Reading through old common-place books, I come across this context-setting from Simone de Beauvoir’s The Prime of Life. Beauvoir’s memoirs are marvels with so much more immediacy than the novels. I repeat this piece in my latest common-place book and here on my blog as it is necessary to remind oneself often.
“[..] I still believe to this day in the theory of ‘transcendental ego’. The self has only a probable objectivity, and anyone saying ‘I’ only grasps the outer edge of it; an outsider can get a cleaner and more accurate picture. Let me repeat that this personal account is not offered in any sense as an ‘explanation’. Indeed, one of my main reasons for undertaking it is my realisation that self-knowledge is impossible, and that the best one can hope for is self-revelation.”
This week: Middlemarch, Kathleen Ferrier’s Winterreise.
What an insightful section of text, like a small slice of wisdom. Thanks Anthony. I want to read this now. It makes me think – in a different way- of Lacan’s idea of the ‘réel’ that we can only encircle, brush up against, and delimit with a border of words…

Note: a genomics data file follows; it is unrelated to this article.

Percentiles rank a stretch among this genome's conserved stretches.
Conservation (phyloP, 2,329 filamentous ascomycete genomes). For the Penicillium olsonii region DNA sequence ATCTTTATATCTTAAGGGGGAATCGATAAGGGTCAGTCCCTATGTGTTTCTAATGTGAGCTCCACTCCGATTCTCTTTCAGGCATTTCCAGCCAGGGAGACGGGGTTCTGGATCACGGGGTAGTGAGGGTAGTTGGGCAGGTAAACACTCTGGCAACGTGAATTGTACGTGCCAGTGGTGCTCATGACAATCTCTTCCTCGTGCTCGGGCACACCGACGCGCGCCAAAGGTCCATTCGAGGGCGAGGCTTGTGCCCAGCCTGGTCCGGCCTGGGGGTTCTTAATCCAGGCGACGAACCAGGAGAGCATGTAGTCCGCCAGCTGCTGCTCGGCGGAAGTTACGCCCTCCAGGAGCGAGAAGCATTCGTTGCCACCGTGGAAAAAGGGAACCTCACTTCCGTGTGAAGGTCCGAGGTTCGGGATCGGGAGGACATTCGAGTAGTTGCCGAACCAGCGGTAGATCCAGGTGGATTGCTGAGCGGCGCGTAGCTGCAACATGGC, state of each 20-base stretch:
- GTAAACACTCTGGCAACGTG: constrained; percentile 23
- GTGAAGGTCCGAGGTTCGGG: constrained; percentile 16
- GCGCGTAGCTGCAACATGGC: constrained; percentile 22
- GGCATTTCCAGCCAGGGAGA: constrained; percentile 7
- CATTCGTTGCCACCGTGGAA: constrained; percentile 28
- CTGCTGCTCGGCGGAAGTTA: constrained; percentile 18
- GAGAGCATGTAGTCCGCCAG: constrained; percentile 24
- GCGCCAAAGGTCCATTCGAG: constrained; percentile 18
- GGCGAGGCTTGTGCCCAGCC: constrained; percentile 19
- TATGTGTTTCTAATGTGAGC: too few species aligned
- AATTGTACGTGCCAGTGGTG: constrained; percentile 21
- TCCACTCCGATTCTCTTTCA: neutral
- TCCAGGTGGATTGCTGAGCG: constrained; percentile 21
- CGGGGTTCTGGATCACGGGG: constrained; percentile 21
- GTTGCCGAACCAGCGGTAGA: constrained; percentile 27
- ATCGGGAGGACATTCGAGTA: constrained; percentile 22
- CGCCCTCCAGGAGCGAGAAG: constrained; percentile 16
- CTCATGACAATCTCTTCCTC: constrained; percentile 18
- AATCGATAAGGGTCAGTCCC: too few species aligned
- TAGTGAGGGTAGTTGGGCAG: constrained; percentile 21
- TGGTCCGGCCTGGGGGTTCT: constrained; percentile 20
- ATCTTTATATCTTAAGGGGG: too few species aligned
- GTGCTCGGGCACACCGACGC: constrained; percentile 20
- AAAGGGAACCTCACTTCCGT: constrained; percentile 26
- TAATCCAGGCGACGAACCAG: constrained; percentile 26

My pleasure, Susanna. The Prime of Life is extraordinary. I’ve struggled with Lacan but your comparison makes me want to try again.
Firstly I love the concept of handwritten commonplace books – I’m an analogue woman at heart – and I guess my journals may well have filled that need over the years. And the quote is wonderful – I read the Beauvoir books back in my 20s but I suspect a re-read now would bring me much more. Thanks for sharing this.
You and me both, Karen. A fountain pen with a nearly perfect nib, a good notebook and the best coloured ink for one’s mood; looking back over my commonplace books brings back not only wonderful books but the place, moods and people around at the time.
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